The role of status in the early emergence of pro-White bias in rural Uganda

Dev Sci. 2022 Jul;25(4):e13240. doi: 10.1111/desc.13240. Epub 2022 Feb 16.


Research investigating the early emergence of racial prejudice has been largely limited to contexts in which racial prejudice is most likely to emerge-multiracial societies that have pronounced racial inequality (e.g., United States, South Africa). The present study assessed whether pro-White racial bias is also early emerging in a homogenous Black community that has little exposure to modern media and where children presumably experience less overt discrimination than in past samples. Black African children (N = 214) between 5- and 12-years-old living in rural Uganda exhibited substantial pro-White racial bias, preferring White over Black children 78% of the time. Ugandan children also judged White children as higher status than Black children, and these status judgments predicted their degree of pro-White bias. Our results indicate that pro-White racial biases can emerge even in a homogenous Black community and that, in some contexts, minimal status cues can be sufficient for the early development of racial prejudice.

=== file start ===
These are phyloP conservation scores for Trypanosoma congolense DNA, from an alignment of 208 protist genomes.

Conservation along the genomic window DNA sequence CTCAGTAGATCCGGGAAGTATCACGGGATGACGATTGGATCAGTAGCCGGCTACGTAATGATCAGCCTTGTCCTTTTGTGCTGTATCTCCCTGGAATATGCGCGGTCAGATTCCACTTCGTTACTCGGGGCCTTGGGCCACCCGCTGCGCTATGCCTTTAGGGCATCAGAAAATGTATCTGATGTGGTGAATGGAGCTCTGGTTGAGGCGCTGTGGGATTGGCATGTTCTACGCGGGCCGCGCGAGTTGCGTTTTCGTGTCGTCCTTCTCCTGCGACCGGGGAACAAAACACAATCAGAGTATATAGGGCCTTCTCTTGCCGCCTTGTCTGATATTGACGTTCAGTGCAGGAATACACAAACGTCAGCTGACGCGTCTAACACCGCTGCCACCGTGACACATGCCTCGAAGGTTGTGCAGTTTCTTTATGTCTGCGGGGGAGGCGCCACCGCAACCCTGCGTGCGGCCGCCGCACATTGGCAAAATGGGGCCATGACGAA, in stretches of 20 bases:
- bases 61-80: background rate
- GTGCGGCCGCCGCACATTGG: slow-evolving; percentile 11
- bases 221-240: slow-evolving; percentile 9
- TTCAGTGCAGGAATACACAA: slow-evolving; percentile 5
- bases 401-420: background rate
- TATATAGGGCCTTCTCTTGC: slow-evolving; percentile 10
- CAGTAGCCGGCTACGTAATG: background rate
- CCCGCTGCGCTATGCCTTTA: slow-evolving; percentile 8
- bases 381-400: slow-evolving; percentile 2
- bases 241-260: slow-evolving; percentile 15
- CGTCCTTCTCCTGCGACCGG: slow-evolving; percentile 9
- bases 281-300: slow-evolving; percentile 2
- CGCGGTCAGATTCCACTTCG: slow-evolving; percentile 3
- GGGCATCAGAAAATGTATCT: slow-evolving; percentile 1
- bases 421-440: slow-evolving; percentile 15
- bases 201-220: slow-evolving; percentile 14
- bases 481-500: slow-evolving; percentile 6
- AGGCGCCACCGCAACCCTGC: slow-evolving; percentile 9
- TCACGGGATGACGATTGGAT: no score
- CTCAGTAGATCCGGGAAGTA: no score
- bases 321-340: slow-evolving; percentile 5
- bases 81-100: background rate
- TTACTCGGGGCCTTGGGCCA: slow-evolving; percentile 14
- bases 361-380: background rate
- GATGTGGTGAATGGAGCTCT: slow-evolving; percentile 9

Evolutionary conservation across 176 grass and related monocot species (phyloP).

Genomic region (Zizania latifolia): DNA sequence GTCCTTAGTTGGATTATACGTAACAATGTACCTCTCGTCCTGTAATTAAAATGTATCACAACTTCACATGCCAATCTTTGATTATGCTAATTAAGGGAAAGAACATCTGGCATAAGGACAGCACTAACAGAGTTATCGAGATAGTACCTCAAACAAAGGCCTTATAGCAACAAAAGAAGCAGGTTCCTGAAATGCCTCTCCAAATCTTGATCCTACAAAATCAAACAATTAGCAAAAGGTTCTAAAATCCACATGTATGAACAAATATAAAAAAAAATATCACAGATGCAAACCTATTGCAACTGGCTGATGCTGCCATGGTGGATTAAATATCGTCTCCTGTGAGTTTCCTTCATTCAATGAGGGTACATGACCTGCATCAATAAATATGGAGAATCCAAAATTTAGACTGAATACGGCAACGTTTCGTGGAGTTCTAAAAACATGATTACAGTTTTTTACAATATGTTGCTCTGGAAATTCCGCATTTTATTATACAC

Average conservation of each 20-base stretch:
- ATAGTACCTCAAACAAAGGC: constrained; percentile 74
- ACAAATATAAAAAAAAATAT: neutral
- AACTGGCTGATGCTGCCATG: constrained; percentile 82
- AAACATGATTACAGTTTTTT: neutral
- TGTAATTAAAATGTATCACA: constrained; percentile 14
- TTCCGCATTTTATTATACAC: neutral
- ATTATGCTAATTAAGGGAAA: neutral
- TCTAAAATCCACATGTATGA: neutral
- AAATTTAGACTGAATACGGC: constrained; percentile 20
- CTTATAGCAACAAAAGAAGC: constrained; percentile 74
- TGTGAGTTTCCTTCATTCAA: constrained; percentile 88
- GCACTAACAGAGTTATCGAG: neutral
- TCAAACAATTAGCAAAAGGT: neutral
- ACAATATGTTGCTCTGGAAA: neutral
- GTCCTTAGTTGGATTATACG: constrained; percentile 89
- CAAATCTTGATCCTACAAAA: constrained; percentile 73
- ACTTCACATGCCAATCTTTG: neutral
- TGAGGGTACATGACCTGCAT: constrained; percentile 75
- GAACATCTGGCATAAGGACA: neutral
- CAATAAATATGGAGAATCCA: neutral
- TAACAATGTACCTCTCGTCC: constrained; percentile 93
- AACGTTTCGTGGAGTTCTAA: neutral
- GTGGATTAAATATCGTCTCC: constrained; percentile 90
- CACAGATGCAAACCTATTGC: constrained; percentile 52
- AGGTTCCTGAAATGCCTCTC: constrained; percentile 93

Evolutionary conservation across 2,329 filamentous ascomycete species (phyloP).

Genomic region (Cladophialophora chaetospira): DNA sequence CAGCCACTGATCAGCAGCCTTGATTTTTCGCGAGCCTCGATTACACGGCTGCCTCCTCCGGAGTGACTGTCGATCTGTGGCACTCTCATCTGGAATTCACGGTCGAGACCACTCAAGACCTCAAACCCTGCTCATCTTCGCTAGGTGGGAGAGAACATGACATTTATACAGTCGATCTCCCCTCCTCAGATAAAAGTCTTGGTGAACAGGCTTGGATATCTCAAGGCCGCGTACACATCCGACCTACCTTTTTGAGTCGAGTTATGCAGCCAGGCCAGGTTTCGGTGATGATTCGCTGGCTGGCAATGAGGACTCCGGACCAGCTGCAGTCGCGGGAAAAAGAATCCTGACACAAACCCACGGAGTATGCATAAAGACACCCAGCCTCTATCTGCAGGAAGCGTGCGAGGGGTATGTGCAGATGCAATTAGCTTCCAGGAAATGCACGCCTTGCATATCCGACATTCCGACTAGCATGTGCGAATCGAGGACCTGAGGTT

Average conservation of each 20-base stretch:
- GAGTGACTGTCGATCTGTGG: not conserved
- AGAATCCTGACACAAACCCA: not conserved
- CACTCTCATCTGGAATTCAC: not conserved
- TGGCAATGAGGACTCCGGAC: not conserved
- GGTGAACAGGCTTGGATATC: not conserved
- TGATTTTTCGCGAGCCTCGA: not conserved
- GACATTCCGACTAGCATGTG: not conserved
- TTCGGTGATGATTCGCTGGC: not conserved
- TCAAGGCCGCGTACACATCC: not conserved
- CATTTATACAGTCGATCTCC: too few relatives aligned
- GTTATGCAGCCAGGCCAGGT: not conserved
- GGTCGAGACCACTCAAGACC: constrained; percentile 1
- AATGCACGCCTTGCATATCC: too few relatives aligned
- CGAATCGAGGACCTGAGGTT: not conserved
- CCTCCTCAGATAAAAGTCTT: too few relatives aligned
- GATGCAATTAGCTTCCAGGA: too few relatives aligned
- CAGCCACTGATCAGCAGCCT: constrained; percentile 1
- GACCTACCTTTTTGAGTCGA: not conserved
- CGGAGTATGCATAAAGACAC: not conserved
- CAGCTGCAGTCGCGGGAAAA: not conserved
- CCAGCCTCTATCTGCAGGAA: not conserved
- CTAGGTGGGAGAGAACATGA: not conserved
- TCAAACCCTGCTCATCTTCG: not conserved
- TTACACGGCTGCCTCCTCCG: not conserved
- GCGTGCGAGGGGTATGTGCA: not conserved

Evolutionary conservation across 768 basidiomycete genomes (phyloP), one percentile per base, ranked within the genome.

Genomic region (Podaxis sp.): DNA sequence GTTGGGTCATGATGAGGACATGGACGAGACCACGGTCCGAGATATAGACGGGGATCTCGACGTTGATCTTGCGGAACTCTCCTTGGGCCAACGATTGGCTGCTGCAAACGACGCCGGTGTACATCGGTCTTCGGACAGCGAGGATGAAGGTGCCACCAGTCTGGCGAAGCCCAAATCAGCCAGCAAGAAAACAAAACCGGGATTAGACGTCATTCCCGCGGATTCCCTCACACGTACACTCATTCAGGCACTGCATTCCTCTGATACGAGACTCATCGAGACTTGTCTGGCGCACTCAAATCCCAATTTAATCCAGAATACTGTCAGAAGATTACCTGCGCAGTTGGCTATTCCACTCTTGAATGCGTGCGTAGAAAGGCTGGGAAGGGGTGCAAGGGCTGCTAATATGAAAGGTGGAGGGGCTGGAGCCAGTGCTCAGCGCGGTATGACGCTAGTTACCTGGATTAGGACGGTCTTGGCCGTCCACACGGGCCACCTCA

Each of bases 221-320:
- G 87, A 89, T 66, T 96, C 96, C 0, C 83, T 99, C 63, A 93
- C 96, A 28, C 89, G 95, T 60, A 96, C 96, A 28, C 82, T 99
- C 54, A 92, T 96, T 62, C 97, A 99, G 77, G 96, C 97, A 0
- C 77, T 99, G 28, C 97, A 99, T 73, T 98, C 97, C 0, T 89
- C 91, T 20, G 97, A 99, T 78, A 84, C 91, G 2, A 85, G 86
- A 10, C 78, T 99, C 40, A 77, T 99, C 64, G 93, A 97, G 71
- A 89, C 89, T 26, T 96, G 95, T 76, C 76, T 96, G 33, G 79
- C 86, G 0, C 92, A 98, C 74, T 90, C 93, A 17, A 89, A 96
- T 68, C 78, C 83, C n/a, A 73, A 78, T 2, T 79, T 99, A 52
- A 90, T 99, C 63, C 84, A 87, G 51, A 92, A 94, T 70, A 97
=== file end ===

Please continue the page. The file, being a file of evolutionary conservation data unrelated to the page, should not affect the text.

Keywords: development; prejudice; race; social status.

MeSH terms

  • Bias
  • Black People
  • Child
  • Child, Preschool
  • Humans
  • Racism*
  • Uganda
  • White People